Sunday, October 9, 2011

A Requirement or A Choice?

One of the things I've been thinking about lately is whether religious restrictions and activities are a requirement or a choice.

For instance, I work in an office where everyone but me keeps strictly kosher.  I respect that, and I make sure all the snacks I bring to work are certified kosher, and I don't start conversations with others about what non-kosher foods I eat outside the office, though I'm honest if anyone else brings up the topic.  And I don't tell anyone else that they should change their ways (let's face it, being an observant Jew is not a bad thing, it's not like being a heroin junky or something that harms others) and I generally don't disapprove of other people living their lives the way they want.

But a few times I've had discussions about meals and some of my religious coworkers sigh and say they wish they could eat what I eat, "but I can't eat that."

On fast days that are still work days, some (not all, of course) of my coworkers lament that they can't eat or drink all day, as much as they would really like to, and they don't sound happy about fasting.  On those days, out of respect for my coworkers I choose to not eat or drink, so as not to make the fasting harder on them.  It's a sacrifice I choose to make, and I don't grumble about it during the day, and generally I don't even mention that I'm doing it unless someone else brings the topic up first, I accept it's my choice.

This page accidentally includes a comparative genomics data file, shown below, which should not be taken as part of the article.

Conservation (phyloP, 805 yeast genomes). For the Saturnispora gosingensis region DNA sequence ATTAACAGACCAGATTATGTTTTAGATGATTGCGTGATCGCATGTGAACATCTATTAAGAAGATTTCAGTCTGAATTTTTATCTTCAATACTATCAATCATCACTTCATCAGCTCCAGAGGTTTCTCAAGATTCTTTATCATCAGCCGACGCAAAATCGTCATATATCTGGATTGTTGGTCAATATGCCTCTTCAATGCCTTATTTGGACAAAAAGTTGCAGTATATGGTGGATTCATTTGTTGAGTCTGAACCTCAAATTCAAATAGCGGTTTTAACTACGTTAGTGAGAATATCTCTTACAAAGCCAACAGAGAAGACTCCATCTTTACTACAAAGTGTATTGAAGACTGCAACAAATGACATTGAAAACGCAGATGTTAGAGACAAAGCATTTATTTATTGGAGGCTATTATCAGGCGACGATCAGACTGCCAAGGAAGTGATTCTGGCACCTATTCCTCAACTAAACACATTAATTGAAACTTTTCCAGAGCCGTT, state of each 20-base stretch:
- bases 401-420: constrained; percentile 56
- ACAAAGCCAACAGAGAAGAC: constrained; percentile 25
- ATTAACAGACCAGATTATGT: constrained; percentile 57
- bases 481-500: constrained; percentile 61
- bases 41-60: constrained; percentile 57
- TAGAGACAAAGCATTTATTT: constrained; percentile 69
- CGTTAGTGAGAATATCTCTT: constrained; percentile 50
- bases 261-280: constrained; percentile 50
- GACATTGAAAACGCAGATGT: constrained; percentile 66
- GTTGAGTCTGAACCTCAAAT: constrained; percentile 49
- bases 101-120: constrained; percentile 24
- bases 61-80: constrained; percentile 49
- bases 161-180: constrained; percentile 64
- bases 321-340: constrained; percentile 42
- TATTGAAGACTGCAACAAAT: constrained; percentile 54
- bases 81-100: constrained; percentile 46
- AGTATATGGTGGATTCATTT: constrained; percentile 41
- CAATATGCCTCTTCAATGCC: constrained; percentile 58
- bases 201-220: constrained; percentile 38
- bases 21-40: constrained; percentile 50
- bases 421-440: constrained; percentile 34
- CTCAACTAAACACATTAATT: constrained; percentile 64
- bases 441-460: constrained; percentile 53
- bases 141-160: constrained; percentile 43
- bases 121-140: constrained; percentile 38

Yesterday I did not fast on Yom Kippur, a choice I made to not participate.  In an online conversation someone else said they wished they could eat, and that while I cut my finger on a food related item during the day, they said that they'd happily make that trade themselves, a cut finger for not fasting.

So, why not?

I think I'm missing something.  People are following religious restrictions, but in some cases don't sound happy about them.  They don't sound like they accept that being religious and following the religious activities and restrictions is a choice they've made.

The word "can't" implies that one doesn't really have a choice, that someone else is forcing it on you, possibly against your will.

What I'd rather here instead of "I can't" is "I won't" or "I choose not".

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